This is not to say that I have not been guilty of such judgement. You would be hard pressed to find an individual who has not criticised someone who is not like them. Yet, I was forced to come to terms with how I felt about the situation. It may seem somewhat obvious a lesson to learn but I have consistently found that whilst people know to appreciate similarity and to respect difference, it is not practised as well as it is preached.
2) Context is often everything
My undergraduate experience was at a campus university, not far from London but incomparable to the LSE in so many ways. Everything was much closer: it did not take long to travel to see a friend, it was inevitable that you would run into multiple people you knew in the library on any given day and you were unlikely to be introduced to someone who did not already know someone that you did too. During my time at the LSE, I have met a fair few people but this has generally been limited to the people on my course. Having previously lived in London, I already had friends that I was able to spend my time with. Whilst the tube and buses facilitate movement, distance is often still a concern. Perhaps this is also where postgraduate and undergraduate life differ. Space is a problem, but difficulties arise with available time too. Whilst I was doing my undergraduate degree, I was still able to maintain a relatively healthy social life. Postgraduate life tells another story at times.
I came to realise that context often defined a situation and the part of my life that I have felt this most is in friendship. I consider myself lucky given that I am still very close to my school friends, as I have often witnessed others around me lose touch with theirs. Perhaps what was keeping them together was proximity, perhaps it was something else altogether, but that the change of situation and environment had such a detrimental impact is indicative of the effect of context. A similar phenomenon has occurred for me with the difference between my undergraduate and postgraduate experiences. I have already lost touch with many and, though this saddens me profusely, it is something I will just have to accept. As my mother always reminds me, we have different types of friends in life: friends for a reason, friends for a season and friends for a lifetime. Unfortunately, not all can fall in the latter category.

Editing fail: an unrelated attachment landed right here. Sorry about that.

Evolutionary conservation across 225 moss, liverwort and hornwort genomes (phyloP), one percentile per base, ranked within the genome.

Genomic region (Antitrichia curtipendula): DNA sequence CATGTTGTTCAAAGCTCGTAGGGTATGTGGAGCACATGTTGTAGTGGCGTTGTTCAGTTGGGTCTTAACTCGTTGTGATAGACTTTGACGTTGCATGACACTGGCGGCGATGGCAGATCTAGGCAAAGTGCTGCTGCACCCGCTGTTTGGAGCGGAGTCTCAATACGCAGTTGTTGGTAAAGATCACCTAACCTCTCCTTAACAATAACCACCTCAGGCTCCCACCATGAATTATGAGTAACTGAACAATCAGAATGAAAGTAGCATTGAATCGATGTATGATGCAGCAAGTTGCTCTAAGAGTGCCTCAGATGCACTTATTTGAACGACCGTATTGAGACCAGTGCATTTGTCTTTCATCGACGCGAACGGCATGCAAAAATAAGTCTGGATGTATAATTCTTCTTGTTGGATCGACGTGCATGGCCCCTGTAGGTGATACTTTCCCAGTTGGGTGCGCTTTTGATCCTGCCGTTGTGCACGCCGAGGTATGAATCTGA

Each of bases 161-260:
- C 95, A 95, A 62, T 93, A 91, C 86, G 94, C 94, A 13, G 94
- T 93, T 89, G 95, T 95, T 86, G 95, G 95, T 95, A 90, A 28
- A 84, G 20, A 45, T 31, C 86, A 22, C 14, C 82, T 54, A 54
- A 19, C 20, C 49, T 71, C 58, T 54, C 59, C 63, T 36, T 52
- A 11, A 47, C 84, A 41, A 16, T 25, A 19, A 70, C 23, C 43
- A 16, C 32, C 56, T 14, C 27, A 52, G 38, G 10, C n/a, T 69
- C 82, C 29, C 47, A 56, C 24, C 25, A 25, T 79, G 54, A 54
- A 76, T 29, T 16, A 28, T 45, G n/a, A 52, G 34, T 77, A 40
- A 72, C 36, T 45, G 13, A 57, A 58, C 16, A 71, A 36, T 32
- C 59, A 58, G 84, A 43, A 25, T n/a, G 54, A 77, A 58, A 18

3) Don’t undermine mental health
A few months ago, I wrote a blog on depression. I discussed the pervasiveness of depression amongst students and how there is no sole reason that is responsible for this. Depression, anxiety and self-harm are among the many mental health issues that occur in a university setting. Mental health might be invisible to some but it exists, it is very real and this is, in my opinion, not acknowledged enough.
I became aware of the gravity of the occurrence of mental health in a number of ways, but how this came about is unimportant in relation to what can be done about it. I would like to take this opportunity to reiterate some of the information I have previously mentioned. Whilst I am certainly not an expert on depression, professional forums do exist where such issues can be discussed within a university context. The misunderstanding and stigma that surround mental health can often act as a deterrent to those who might benefit from help. It is imperative that we ensure the discussion on mental health only continues to grow and in the right direction.
The LSE Student counselling service offers a free and confidential service for LSE students and runs specific workshops on depression. Appointments are available through email or in person and details can be found here.
Students Against Depression is a website which provides advice, information, guidance and resources for those affected. More information is available here.
Alternatively, London Nightline is a confidential listening, support and information service for students in London. The phone service operates from 6pm-8am every day during term time and the number is 020 7631 0101. Further contact can be done through email, instant messaging and Skype calls and details can be found here.
As Oscar Wilde once said, “The optimist sees the doughnut, the pessimist sees the hole.”
This is the age-old conundrum of how one looks at the glass: is it half full or half empty? Perspective encapsulates our attitude towards something, perhaps how it makes us feel or think. Awareness that perspective can alter an entire situation is imperative but is often overlooked. Perspective is taught in class continuously. In essays, for example, one is usually expected to survey at least two different sides of an argument. However, sometimes, as I came to realise, we need the help of others to see things in a different way.